The Causes of the Holocaust Post World War I Germany saw difficult times. Germans were searching for a reason to blame someone for their problems and extremist groups such as the Nazis provided a focus for the German people. Some historians will argue that extreme nationalism was the cause of the Holocaust because of the power of the Nazi party. While a large part of this is true, Germany’s anguish after World War I sent people looking for reasons to blame someone or something for their burdens, Germany’s humiliation after World War I, its dire economic situation, and antisemitism all came together to cause the Holocaust. Germany’s embarrassment after losing World War I was one of the major reasons for the cause of the Holocaust.
After Germany’s defeat in World War I, Germans found it hard to believe they had lost the war. The Treaty of Versailles was a document that officially ended military actions against Germany (Craig 424). Germans did not like this treaty because their government would have to pay other countries for their economic losses (Allen 57). Germany also lost all of its colonies overseas. It had to give back provinces to France, Belgium, and Denmark.
France got German coal mines and Gda sk, now a city in Poland, became a “free city.” Poland gained most of Western Prussia and Germany’s Rhineland was demilitarized, although allied troops occupied it for fifteen years after the war (Shirer 59). The Treaty also solely held Germany responsible for the War in a “war guilt” clause which greatly upset the Germans. When the German government saw the treaty, they heavily opposed i! t; however they had to accept it. Germany’s new republican government ratified it in 1919. Germany’s defeat in the war and the provisions in the Treaty of Versailles, officially ending the war, greatly outraged the German people. Germany had lost everything, the economy was in a decline and there was an extremely high unemployment rate.
The Germans wanted to restore their nation to its former greatness (Hashoah 28). They wanted to complete this task of restoration in a very short amount of time. German citizens also started looking for a reason for their defeat. A new political party called the National Socialist German Workers Party, or Nazis, began its climb by bringing back old prejudices and blaming the Jews for Germany’s defeat in the first World War. These were some of the factors that came together to cause the rise of Hitler’s Third Reich and the slaughter of twelve million innocent people in the Holocaust. Germany’s bad economy in the 1920’s and 30’s was a factor for the cause of the Holocaust and the Rise of the Third Reich. After the Treaty of Versailles was signed in 1919, Germany owed other nations money for their economic losses during World War I.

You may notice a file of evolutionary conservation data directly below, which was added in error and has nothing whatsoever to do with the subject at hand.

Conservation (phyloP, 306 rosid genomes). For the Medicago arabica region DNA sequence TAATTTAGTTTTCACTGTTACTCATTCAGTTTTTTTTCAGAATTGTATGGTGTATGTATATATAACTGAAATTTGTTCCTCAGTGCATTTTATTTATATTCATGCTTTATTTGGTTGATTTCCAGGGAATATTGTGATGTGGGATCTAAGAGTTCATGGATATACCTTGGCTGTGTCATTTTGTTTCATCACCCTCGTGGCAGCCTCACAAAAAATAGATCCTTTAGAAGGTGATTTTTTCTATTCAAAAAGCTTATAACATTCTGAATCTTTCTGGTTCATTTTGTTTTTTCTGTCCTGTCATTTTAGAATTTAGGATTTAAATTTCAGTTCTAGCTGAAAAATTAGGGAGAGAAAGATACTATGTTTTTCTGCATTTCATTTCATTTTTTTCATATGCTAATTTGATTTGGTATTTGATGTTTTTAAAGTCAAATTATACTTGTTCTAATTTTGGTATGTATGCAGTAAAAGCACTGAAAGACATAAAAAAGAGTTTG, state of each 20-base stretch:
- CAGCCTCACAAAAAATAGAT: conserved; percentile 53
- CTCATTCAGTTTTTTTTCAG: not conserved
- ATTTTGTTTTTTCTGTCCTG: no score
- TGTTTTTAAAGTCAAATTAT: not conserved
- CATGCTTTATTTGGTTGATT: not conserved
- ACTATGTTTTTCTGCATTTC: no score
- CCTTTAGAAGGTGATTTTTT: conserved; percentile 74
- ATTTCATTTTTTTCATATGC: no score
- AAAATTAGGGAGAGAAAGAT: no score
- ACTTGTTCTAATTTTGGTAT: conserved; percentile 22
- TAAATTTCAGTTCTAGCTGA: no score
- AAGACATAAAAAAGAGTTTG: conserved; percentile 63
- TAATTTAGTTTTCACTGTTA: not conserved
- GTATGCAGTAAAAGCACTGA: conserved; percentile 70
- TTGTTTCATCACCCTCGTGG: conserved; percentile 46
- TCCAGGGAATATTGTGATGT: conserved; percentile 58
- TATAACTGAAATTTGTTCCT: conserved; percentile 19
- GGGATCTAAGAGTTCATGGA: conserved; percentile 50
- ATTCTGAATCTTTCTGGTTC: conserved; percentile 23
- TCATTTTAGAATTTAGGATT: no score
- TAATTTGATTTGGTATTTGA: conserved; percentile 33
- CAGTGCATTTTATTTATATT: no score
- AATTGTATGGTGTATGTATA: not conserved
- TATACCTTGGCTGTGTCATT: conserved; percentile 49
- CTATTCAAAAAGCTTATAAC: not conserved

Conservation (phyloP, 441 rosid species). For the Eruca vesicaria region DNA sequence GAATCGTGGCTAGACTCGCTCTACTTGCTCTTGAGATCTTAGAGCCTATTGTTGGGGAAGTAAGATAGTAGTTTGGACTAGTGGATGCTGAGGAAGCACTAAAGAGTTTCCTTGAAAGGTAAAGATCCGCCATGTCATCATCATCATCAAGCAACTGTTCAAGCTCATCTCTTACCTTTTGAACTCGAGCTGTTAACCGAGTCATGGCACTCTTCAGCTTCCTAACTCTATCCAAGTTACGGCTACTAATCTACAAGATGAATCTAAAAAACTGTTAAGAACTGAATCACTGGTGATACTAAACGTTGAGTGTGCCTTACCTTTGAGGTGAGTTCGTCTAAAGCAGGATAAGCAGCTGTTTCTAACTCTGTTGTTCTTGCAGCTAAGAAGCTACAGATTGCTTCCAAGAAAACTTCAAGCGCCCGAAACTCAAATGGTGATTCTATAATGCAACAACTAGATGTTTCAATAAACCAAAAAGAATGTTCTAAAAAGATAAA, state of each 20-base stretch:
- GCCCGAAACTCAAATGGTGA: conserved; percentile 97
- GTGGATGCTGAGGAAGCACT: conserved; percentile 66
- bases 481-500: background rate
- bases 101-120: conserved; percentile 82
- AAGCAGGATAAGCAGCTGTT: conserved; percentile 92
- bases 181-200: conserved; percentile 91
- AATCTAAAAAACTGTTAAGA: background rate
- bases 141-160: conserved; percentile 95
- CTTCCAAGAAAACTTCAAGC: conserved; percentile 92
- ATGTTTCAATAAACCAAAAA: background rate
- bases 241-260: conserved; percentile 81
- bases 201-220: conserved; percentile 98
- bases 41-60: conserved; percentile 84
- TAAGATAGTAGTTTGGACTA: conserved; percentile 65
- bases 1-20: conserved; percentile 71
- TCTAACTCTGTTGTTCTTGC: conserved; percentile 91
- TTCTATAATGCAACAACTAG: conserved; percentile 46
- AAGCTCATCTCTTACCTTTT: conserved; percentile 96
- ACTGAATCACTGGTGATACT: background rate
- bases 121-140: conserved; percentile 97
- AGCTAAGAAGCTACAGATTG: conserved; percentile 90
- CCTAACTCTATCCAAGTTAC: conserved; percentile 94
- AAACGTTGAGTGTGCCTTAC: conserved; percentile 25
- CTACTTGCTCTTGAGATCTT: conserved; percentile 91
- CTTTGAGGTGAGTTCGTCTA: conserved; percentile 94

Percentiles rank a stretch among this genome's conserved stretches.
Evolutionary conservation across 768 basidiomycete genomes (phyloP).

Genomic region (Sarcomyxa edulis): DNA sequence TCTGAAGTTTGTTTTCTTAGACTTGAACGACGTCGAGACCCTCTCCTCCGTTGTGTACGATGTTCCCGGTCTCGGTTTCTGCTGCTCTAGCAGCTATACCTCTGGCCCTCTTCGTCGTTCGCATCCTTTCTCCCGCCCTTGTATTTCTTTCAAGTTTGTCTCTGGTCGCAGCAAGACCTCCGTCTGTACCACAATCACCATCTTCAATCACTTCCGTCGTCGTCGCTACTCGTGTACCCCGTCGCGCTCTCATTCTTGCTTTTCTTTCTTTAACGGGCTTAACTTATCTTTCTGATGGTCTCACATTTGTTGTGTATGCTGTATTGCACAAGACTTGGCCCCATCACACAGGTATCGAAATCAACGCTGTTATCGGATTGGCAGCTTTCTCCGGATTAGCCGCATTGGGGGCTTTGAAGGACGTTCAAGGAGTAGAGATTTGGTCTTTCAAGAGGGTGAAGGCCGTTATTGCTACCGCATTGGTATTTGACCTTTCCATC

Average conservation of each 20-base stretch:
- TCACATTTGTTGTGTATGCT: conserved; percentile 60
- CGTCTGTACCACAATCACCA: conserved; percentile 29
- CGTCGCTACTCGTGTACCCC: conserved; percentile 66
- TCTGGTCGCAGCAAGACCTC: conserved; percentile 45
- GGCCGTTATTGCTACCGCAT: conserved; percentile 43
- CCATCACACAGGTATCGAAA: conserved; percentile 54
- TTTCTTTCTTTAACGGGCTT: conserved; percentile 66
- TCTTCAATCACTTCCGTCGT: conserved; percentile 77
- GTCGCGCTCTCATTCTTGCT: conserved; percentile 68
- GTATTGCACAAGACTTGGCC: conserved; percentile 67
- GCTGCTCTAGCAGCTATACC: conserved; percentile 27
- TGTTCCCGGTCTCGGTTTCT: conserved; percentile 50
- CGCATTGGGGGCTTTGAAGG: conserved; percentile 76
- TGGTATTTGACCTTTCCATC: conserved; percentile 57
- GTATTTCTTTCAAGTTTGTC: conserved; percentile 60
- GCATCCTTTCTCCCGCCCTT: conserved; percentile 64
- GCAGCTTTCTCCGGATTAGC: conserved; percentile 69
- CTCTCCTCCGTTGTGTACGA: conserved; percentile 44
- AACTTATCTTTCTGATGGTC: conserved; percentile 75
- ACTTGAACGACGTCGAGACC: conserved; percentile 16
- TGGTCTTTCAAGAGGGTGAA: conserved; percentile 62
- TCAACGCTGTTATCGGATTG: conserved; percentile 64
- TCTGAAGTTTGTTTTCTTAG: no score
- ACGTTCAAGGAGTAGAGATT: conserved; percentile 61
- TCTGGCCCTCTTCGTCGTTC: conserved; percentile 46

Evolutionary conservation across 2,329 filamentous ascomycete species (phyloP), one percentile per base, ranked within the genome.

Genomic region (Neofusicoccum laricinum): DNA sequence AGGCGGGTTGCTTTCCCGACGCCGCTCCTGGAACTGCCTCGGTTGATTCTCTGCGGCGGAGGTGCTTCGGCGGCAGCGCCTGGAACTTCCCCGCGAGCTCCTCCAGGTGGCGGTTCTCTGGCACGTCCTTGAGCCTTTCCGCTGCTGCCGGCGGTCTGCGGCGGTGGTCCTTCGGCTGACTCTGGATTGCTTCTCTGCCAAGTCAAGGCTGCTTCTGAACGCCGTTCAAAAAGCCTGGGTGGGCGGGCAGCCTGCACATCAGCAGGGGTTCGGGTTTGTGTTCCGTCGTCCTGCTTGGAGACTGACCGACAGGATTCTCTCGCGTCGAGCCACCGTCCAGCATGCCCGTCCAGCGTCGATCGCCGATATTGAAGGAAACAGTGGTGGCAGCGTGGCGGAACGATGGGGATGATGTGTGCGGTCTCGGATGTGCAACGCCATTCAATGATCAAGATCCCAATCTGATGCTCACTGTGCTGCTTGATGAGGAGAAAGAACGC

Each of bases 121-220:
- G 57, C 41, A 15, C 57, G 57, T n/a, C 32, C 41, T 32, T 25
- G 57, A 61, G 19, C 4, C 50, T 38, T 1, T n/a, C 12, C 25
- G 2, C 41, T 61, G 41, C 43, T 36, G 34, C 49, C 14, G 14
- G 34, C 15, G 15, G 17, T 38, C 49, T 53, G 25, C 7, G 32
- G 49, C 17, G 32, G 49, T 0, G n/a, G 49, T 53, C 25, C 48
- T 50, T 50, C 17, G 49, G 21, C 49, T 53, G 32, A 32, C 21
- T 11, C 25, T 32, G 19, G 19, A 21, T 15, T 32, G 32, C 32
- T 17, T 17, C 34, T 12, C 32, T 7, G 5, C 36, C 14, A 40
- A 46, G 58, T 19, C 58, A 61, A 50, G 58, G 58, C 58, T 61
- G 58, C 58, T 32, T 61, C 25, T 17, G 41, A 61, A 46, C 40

This made Germany very poor in the early twenties. In 1923, inflation reached its climax in Germany which made the German Mark lose its value and virtually wiped out the middle class. The German economy was so bad that cartoons were drawn depicting middle class Germans carting around their few possessions and money in wheel barrows. Middle class citizens became more susceptible to appeals from extremist groups such as the Nazis which came about in the years following World War I because they had provided a focus for Germany’s problems. Less than three years after German’s economy had somewhat stabilized, it went in to a severe economic depression along with the rest of the Western world in 1929.